This start-up charity with strong roots in the fashion industry is travelling around Australia to provide clothing apparel for Aussie communities that are in need.
2020 is not an easy year for many, with communities affected by the devastating bushfires earlier this year and the ongoing global coronavirus pandemic continuing to change our situation. All the crisis brought the fashion industry to their knees, but a group of Australian designers have put their struggles aside to help communities get back on their feet.
The most affected people are now able to access much-needed clothes and accessories. Thanks to Thread Together’s mobile wardrobes, you can travel around the country and provide families with winter clothes from some Australian designers.
Founded by Andie Halas in 2012, the charity helps to provide clothing from retailers to people in need and redistribute excess stock that may end up in the landfill. In these 8 years’ time, Halas brought this endeavour that considered one of the Australian fashion industry’s most important chains in the fashion life cycle. Bringing a new journey to the clothes and proving how valuable they are to people in need.
The mobile van is stocked with various apparel including jumpers, jeans, shoes and accessories, serving the communities on the north and south coast of NSW. Presently, Thread Together collaborates with over 200 fashion partners including The Iconic and General Pants. As a result, they’ve saved over 2.5 million pieces of clothing. And now, they helped clothe more than 350,000 people, up to 2000 people each week.
“Difficult times can happen to any of us at any time. The core of Thread Together began with the idea that people at their lowest point deserve the best, not the worst. Fast Forward eight years and that belief has been proven over and over again. Certainly, my most recent trip to the South Coast highlighted this. People lost everything, from their homes to their underpants and most importantly their photos and their life stories,“ Halas told Marie Claire.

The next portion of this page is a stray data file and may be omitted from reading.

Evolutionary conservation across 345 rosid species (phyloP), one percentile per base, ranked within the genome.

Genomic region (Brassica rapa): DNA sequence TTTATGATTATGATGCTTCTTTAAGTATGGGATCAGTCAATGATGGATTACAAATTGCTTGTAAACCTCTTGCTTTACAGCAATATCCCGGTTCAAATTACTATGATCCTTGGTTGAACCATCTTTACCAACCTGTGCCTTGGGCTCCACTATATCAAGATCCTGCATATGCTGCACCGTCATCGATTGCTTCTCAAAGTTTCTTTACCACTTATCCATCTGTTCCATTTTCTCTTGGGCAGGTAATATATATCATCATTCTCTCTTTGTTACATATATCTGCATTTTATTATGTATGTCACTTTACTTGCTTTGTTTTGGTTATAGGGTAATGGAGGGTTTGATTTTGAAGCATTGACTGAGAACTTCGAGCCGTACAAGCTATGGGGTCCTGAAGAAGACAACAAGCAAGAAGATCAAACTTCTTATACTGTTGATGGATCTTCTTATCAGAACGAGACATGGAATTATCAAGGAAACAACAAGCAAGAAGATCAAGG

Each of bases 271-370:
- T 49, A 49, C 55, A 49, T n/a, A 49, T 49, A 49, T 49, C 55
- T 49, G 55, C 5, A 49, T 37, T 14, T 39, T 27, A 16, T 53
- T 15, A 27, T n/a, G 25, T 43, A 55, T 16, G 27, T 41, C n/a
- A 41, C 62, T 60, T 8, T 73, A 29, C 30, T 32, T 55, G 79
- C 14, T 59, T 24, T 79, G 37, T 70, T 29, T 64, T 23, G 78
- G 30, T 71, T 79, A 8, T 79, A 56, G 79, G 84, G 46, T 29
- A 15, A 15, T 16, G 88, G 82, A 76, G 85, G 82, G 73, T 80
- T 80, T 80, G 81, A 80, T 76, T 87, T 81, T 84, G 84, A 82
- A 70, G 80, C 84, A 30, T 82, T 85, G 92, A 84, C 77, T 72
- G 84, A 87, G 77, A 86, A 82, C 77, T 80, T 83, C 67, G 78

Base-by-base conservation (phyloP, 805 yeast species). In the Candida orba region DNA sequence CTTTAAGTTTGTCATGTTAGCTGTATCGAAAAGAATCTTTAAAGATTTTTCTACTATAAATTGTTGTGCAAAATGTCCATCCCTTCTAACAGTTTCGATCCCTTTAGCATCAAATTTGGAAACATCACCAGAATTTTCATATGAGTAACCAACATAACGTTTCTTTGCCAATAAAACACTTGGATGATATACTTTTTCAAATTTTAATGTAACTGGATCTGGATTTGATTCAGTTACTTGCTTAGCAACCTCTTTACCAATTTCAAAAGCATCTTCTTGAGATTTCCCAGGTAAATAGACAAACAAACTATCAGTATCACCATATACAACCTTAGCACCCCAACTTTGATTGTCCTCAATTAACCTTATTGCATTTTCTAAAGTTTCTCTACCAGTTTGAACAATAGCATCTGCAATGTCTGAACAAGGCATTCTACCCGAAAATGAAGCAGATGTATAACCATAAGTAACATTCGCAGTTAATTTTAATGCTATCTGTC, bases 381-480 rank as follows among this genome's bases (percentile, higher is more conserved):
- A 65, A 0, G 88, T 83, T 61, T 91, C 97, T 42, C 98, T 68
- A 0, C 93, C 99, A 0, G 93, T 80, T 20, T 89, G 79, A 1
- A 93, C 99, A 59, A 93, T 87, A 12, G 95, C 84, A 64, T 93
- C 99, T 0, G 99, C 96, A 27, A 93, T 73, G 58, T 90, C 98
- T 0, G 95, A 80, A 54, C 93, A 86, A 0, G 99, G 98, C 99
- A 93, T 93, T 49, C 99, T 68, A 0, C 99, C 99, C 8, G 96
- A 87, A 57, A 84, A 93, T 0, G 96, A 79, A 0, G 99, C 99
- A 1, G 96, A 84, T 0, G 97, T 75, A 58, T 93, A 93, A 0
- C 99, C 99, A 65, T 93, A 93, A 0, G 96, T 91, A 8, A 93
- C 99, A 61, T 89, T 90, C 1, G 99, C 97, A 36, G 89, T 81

Making a difference
The current pandemic has taken most of the public attention, but Thread Together is working to help the ‘minority’ that we may have forgotten. Thousands of Australian families lost their home and belongings to the bushfire crisis just 5 months ago. The van is helping those vulnerable, also for people leaving prison, aged-care residents and the homeless in city centres.
“People are still living in very difficult circumstances. The new clothes we provided not only replaced lost items but they provided warmth and conversation. When I was there, it wasn’t about throwing old clothes at people, it was about taking the time to choose what they wanted and most importantly to hear their stories,” said Halas.
The Australian fashion industry is now working not just like the clothing manufacturers, they are one of the community members. They’re bringing brightness, dignity and hope for people in need with Thread Together. We, as general public can also help by donating just $5 extra when you do your next online shopping. Together, we can support each other and strengthen our community.
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